Margin Calls

A margin call is when the value of your account drops and you no longer have enough equity to meet the margin maintenance requirement. When this happens, the broker will ask you to deposit additional cash into your account. Or, you can sell the investments in your account until you have enough cash to meet the requirement.

While you'll often have a few days to satisfy the margin call, brokers aren't required to give you any notice and they can choose which investments to sell. If the market is crashing or volatile, you could wind up being forced to sell investments at a loss, even if you think they'll be long-term winners.

What Are the Benefits of Using a Margin Loan?

While taking out margin loans can be risky, margin accounts do offer investors several benefits:

  • Quick and easy funding: There might not be a credit check, and you may be able to get the money within a few days.
  • Flexibility: While many people use margin loans to buy securities, you could also take out the money as cash and use it to pay other expenses.
  • Low interest rates: Margin loans tend to have lower rates than personal loans or credit cards, and they may even be lower than some other types of secured loans.
  • Delayed capital gains: You might need cash today but not want to sell investments that could result in capital gains taxes. Margin loans aren't taxable income because you need to repay the money.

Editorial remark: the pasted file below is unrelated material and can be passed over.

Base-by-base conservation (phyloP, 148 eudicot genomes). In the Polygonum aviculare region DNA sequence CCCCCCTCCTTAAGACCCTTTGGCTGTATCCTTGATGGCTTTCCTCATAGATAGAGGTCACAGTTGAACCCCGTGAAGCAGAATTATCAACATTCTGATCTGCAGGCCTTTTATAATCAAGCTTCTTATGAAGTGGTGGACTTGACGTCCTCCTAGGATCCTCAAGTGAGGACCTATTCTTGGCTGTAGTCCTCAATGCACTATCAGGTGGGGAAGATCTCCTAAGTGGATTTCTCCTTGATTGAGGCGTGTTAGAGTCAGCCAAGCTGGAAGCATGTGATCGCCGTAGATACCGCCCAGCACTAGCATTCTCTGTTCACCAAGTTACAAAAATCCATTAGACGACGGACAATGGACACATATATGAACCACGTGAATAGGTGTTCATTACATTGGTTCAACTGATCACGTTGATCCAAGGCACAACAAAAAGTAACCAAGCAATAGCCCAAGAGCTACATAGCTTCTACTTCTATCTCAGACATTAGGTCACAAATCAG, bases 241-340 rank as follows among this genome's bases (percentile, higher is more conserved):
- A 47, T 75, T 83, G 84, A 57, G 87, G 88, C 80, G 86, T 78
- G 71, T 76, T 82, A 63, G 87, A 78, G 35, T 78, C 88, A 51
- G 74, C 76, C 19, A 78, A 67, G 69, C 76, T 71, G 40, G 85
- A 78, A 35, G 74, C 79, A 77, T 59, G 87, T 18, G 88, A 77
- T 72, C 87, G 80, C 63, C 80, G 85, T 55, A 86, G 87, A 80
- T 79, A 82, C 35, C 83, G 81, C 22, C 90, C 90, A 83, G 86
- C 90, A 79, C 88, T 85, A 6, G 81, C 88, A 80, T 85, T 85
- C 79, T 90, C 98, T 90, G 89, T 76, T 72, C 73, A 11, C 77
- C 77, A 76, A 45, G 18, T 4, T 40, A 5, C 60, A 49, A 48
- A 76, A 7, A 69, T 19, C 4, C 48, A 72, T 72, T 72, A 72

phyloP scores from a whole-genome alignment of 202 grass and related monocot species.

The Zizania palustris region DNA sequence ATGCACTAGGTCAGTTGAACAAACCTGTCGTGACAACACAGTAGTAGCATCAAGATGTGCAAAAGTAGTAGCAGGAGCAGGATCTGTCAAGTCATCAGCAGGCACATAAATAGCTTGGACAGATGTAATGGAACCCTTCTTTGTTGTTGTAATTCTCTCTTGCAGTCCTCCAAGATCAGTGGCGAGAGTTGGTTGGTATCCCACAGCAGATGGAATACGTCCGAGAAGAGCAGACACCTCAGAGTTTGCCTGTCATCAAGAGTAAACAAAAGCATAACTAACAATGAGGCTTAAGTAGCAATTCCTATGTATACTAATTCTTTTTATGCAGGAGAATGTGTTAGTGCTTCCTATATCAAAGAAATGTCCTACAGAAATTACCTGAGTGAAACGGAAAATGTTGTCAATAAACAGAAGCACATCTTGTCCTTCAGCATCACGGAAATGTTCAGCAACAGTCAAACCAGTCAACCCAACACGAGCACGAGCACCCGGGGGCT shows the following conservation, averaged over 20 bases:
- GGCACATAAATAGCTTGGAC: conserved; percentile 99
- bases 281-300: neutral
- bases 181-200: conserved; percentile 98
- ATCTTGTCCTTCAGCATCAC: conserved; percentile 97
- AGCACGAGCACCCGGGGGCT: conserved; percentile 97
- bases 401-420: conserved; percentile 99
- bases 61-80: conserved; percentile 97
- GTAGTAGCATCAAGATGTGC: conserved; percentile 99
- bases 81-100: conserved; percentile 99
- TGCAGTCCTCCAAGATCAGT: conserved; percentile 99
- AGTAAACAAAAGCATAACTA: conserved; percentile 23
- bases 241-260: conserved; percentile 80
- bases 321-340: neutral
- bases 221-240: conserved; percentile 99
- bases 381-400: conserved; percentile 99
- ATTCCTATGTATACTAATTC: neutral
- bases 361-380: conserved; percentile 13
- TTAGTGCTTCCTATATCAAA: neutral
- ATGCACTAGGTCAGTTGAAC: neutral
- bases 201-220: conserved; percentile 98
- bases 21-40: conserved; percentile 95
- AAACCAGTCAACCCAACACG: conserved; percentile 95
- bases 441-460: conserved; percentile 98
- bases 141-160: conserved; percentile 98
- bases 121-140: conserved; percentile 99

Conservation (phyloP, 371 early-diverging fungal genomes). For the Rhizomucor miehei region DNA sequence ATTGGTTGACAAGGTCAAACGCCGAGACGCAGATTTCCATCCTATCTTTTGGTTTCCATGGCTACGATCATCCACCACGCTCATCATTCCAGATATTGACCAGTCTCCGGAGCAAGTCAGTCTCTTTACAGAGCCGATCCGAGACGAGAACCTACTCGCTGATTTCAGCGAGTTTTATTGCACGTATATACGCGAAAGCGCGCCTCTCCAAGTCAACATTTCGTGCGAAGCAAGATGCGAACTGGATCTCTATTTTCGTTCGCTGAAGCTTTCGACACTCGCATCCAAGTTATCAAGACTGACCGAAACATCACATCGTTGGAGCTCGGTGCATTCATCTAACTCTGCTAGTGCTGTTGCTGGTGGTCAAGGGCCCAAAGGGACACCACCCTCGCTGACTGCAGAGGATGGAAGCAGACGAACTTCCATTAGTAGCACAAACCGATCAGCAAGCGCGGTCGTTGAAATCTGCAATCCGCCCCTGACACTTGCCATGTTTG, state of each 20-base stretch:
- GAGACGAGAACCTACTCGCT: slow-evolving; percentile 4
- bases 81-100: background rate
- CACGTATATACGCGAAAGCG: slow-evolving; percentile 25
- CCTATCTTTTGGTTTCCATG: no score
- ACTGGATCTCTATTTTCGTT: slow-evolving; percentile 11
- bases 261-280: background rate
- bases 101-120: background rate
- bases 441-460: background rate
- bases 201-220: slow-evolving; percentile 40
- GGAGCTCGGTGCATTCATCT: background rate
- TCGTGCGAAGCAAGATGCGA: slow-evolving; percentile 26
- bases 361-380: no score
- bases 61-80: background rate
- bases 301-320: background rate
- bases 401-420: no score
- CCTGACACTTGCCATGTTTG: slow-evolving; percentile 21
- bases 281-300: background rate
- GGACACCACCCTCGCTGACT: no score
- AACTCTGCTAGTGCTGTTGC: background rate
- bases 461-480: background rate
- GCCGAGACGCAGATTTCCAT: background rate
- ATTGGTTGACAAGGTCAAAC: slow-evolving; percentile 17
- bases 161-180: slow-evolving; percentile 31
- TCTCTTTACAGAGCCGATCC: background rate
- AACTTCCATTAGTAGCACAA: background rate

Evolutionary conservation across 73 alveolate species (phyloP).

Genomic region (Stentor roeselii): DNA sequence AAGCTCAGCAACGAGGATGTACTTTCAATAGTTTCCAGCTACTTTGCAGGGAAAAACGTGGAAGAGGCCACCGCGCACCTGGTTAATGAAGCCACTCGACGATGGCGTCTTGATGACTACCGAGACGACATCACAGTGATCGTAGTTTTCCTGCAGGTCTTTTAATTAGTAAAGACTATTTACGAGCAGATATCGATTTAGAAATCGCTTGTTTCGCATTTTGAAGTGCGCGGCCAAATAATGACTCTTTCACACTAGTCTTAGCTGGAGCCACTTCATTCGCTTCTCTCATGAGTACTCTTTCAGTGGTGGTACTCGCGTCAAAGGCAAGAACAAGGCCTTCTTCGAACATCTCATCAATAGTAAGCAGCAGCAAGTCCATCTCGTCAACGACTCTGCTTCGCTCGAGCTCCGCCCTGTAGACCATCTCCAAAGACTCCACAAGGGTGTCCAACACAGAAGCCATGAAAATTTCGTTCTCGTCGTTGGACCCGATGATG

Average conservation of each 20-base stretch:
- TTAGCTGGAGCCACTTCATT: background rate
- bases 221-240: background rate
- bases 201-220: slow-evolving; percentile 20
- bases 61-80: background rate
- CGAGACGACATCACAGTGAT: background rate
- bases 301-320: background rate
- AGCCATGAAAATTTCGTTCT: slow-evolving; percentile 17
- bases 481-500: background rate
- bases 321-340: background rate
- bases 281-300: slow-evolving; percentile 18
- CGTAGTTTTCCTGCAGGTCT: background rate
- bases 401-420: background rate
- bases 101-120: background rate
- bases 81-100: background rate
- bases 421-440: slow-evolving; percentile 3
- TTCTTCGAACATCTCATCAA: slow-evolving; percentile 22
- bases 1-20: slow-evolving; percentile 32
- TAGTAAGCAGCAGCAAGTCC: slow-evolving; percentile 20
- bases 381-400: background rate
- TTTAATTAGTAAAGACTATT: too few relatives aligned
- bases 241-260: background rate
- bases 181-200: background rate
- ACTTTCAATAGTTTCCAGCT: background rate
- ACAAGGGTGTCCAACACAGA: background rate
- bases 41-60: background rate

• No minimum payments: Interest may accrue daily, but you don't have to make payments as long as you have enough equity.

If you are going to take out a margin loan, keep the risks in mind. You might want to make sure you have enough cash in an emergency fund to satisfy most margin calls.

Less Risky Ways to Start Investing

If you're new to investing, you could also take time to become more familiar with the basic types of investment accounts and assets before opening a margin account, which is often more suited to experienced investors.

For example, you might be able to benefit from using tax-advantaged accounts, such as a 401(k) from your employer, individual retirement account (IRA) or health savings account (HSA). While you might not be able to invest as much money if you're not taking out a loan, the tax savings can help decrease your tax bill today and help you build wealth for your future.

Also, take time to learn about the different types of investments you can buy. Stocks, bonds, mutual funds, ETFs, cryptocurrencies and other assets might be good choices. But there are different risks associated with each type of investment, and understanding the risk is especially important when you're considering buying on margin.

Build Your Credit to Qualify for Better Loans

While margin loans don't require a credit check, your credit score can impact your ability to qualify for other types of loans and the interest rate you receive. Check your credit score for free with Experian, and get insight into which factors are hurting and helping your credit the most.